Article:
In the last few years an increasing number of researchers has started to investigate children’s conceptions of the economic world. However, complex notions, such as those concerning the overall functioning of an economic system, have hardly been considered. In post-elementary schools children encounter some of these notions in history, geography or social studies. An investigation on this topic should therefore consider both children’s conceptions and misconceptions and the relevant information furnished at school.
The present study examines how 7th graders understand two complex economic notions: capitalism and socialism. Two groups of children (N =40) were interviewed, one who had studied a geography textbook containing a large quantity of relevant information, the other one a more traditional book in which these notions were only touched on. The interview was about:a)
the characteristics of capitalist and socialist system;
how it is decided what to produce, and at what prices to sell goods in each of these systems.
It was found that, on the whole, children’s knowledge of capitalism and socialism was rather poor. Those who had studied the look containing more information showed some advantages over the other group; however, these did not appear substantial: the children mentioned the words «market» and «plan» more often, but failed to explain what a plan is and how the market works, and their replies to the other questions were similar to those given by the second group.
Conducted in the framework of the theory of social representations, the study was designed to examine the dimensions in terms of which parents assess their children's abilities, the ways in which social positions - here, the parents' education and gender and the child's gender - organize these assessments, and the ways in which the assessments relate to the estimated school success of the child. The subjects were a nationwide sample of parents (N=938), who were asked to estimate their children 's school success and to assess these children's abilities. A factor analysis showed the ability assessments to be multidimensional. The parents assessed girls' cognitive and social abilities to be better than boys'. Academically educated parents drew a more categorical distinction than other parents between cognitive and other abilities, which suggests that they endorse a differential conception of intelligence. A clear congruity of content was observed between the estimations of school success and the assessments of abilities, indicating that different school subjects are associated with different abilities.
The present study investigates the development of children’s ability to make inferences about a peer’s mental state. In this
study 48 eight-year-old children, 49 ten-year-old children and 44 adults observed and analyzed short video sequences, extracts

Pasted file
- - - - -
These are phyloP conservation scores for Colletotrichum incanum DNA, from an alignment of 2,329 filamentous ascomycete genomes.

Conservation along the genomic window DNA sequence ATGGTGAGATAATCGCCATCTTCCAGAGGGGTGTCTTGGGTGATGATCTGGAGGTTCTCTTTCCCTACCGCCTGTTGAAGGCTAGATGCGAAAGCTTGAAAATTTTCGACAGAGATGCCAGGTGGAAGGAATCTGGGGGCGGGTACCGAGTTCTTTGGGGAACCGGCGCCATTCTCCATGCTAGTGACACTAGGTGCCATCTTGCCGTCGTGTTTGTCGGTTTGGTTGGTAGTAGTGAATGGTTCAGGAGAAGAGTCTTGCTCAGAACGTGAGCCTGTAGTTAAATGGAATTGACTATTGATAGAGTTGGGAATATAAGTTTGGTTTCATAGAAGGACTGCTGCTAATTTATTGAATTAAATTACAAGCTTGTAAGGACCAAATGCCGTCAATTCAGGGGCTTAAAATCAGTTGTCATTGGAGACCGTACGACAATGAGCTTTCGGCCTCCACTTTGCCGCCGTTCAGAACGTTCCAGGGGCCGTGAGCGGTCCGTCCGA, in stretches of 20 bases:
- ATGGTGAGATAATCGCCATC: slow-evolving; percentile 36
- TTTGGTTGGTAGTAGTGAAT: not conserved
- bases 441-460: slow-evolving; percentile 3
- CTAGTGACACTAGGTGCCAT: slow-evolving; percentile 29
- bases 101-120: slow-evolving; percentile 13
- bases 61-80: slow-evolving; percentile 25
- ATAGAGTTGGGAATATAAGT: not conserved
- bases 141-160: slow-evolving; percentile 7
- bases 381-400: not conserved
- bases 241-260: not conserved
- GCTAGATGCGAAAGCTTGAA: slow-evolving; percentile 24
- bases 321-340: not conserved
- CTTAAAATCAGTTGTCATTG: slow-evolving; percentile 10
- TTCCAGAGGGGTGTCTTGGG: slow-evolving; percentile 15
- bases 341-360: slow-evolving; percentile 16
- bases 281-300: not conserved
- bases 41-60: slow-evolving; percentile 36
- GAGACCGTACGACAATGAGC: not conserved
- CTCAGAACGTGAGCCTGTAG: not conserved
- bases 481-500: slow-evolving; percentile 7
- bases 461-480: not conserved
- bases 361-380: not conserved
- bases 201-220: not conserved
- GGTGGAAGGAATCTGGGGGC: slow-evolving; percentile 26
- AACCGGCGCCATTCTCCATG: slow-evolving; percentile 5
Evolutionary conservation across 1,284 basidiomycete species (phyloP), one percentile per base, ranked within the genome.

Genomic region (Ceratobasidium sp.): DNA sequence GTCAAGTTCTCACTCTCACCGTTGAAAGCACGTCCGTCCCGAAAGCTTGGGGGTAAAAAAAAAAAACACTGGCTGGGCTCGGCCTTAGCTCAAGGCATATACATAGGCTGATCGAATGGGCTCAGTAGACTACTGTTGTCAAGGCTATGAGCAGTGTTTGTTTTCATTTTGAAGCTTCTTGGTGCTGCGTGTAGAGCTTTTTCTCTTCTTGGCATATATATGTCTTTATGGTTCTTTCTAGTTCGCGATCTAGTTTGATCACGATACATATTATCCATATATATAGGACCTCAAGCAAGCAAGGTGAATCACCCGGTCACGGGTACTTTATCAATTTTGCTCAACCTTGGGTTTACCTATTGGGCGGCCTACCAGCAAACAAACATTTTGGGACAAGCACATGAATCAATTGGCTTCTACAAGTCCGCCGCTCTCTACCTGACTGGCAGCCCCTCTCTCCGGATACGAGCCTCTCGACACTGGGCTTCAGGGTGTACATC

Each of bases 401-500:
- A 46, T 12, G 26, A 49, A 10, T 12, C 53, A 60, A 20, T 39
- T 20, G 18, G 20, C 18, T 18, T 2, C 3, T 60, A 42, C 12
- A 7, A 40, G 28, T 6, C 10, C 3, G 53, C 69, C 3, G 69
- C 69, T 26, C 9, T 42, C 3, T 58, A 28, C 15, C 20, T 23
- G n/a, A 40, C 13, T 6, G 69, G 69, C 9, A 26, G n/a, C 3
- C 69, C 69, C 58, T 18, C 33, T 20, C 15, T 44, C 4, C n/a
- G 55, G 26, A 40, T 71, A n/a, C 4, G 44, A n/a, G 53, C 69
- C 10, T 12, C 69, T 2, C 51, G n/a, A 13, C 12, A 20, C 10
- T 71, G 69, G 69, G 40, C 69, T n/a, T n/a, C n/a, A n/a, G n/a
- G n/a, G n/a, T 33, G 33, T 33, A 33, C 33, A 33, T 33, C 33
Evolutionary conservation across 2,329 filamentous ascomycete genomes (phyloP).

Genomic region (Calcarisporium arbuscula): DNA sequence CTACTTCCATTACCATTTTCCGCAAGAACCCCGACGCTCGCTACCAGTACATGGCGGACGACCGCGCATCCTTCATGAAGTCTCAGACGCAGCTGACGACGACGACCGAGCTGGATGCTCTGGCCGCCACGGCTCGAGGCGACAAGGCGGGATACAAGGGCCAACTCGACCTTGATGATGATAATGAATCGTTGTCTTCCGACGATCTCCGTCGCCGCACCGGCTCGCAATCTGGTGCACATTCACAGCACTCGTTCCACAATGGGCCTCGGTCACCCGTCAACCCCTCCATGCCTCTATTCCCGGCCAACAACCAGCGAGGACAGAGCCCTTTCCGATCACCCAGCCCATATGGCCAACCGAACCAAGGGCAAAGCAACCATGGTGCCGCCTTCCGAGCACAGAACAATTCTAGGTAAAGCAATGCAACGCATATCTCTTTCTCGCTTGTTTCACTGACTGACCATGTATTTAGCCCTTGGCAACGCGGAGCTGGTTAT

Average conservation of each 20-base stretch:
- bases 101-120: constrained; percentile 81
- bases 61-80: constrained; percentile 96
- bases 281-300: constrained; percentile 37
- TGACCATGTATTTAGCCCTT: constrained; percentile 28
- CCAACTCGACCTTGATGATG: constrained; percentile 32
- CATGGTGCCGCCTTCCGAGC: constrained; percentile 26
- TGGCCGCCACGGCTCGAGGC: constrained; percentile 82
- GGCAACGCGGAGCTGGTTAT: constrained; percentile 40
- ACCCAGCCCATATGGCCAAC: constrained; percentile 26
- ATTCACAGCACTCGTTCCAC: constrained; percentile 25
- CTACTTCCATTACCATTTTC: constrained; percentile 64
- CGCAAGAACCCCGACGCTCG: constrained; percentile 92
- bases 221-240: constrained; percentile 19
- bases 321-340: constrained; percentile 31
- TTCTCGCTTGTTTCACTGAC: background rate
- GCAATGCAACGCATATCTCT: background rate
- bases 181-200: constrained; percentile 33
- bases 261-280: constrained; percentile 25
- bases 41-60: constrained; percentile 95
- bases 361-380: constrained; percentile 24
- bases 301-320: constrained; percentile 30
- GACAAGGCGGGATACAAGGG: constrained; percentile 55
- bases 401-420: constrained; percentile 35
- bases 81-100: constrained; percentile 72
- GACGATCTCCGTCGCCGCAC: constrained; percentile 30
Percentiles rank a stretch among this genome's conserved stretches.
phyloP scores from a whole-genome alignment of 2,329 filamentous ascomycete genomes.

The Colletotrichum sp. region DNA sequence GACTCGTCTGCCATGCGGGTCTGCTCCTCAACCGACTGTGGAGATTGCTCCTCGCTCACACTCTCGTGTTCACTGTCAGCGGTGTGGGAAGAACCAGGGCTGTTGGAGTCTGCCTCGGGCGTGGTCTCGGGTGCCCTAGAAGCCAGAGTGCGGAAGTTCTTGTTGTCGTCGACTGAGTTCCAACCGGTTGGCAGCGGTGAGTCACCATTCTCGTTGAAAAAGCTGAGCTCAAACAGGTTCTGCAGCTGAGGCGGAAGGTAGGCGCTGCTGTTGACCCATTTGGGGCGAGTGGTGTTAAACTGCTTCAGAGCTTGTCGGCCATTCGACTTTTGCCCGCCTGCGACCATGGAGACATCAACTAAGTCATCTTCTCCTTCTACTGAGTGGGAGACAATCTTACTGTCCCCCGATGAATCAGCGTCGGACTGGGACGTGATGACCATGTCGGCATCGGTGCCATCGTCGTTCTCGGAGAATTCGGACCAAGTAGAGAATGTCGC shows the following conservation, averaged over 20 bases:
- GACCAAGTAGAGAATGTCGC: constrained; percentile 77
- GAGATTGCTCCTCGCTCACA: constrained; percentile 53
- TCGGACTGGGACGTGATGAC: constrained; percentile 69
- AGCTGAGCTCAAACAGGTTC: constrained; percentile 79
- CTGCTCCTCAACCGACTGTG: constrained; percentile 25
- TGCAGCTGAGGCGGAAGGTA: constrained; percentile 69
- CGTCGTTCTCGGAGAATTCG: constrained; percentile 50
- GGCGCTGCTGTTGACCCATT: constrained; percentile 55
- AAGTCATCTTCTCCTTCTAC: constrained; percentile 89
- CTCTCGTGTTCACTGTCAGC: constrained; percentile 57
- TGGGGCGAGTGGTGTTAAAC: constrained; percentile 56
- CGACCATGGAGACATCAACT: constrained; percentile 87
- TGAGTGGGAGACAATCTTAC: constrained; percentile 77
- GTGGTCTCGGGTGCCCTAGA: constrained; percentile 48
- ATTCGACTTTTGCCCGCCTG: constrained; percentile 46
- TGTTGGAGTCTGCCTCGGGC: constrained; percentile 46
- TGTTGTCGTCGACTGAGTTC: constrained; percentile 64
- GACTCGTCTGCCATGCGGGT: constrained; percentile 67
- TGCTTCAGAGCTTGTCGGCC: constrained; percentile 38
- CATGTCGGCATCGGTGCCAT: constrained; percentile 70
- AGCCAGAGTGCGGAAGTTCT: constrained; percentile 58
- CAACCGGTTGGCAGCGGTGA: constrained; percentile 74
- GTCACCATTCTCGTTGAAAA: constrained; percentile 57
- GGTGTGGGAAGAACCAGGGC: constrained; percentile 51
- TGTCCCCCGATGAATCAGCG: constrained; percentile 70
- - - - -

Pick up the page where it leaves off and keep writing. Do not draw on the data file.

from a socio-cognitive interaction between two children working on a mathematical task. The participants inferred mental states
of one of the videotaped children while answering questions. Half of the participants watched the different sequences with
sound and the other half watched them without sound. The results show that ten-year-old children are nearly as skilled as
adults in making inferences but that eight-years-old children make less relevant inferences. The access to verbal information
influenced the inferences only for the eight-year-old group.
Cette étude porte sur le développement des compétences inférentielles des enfants concernant les états mentaux d’autrui lorsqu’il
interagit. Quarante huit enfants de 8 ans, 49 enfants de 10 ans et 44 adultes ont réalisé une tâche d’inférences. Elle concerne
les états mentaux d’un garçon filmé lors de la co-résolution d’un exercice de mathématiques. Les participants observent de
courtes séquences de cette interaction et produisent des inférences par l’intermédiaire de questions. La moitié des participants
regarde les séquences avec le son et l’autre moitié regarde les mêmes séquences privées du son. Les résultats montrent que
les enfants de 10 ans sont déjà presque aussi compétents que les adultes. En revanche, les enfants de 8 ans produisent des
inférences moins pertinentes. L’accès aux informations verbales a une influence sur la pertinence des inférences uniquement
pour le groupe des enfants de 8 ans.
This paper reports two related studies intended to explore the interactions between children's metacognitive abilities, their working memory capacity, the development and selection of strategies and their performance on problem-solving tasks. In the first study, a sample of 20 children aged 5 and 6 were presented with a reclassification task. In the second study, a sample of 72 children aged 6, 8 and 10 were presented with a multidimensional discrimination learning (MDL) task. Data was collected related to the children's metacognitive abilities, working memory capacity, response strategies and task performance. The results indicated that performance on both tasks was dependent upon developmentally changing interactions between these various aspects of cognitive functioning. In particular, the relationship of working memory capacity to performance was dependent upon metacognitive abilities. The results also suggested that metacognitive awareness did not directly affect performance, but that such a relationship was dependent upon the development of strategic control. The implications of these results for understanding U-shaped behavioural growth and other common developmental patterns are discussed. Within the educational sphere, the study emphasises the significance and possibility for children as learners of fostering certain kinds of metacognitive ability.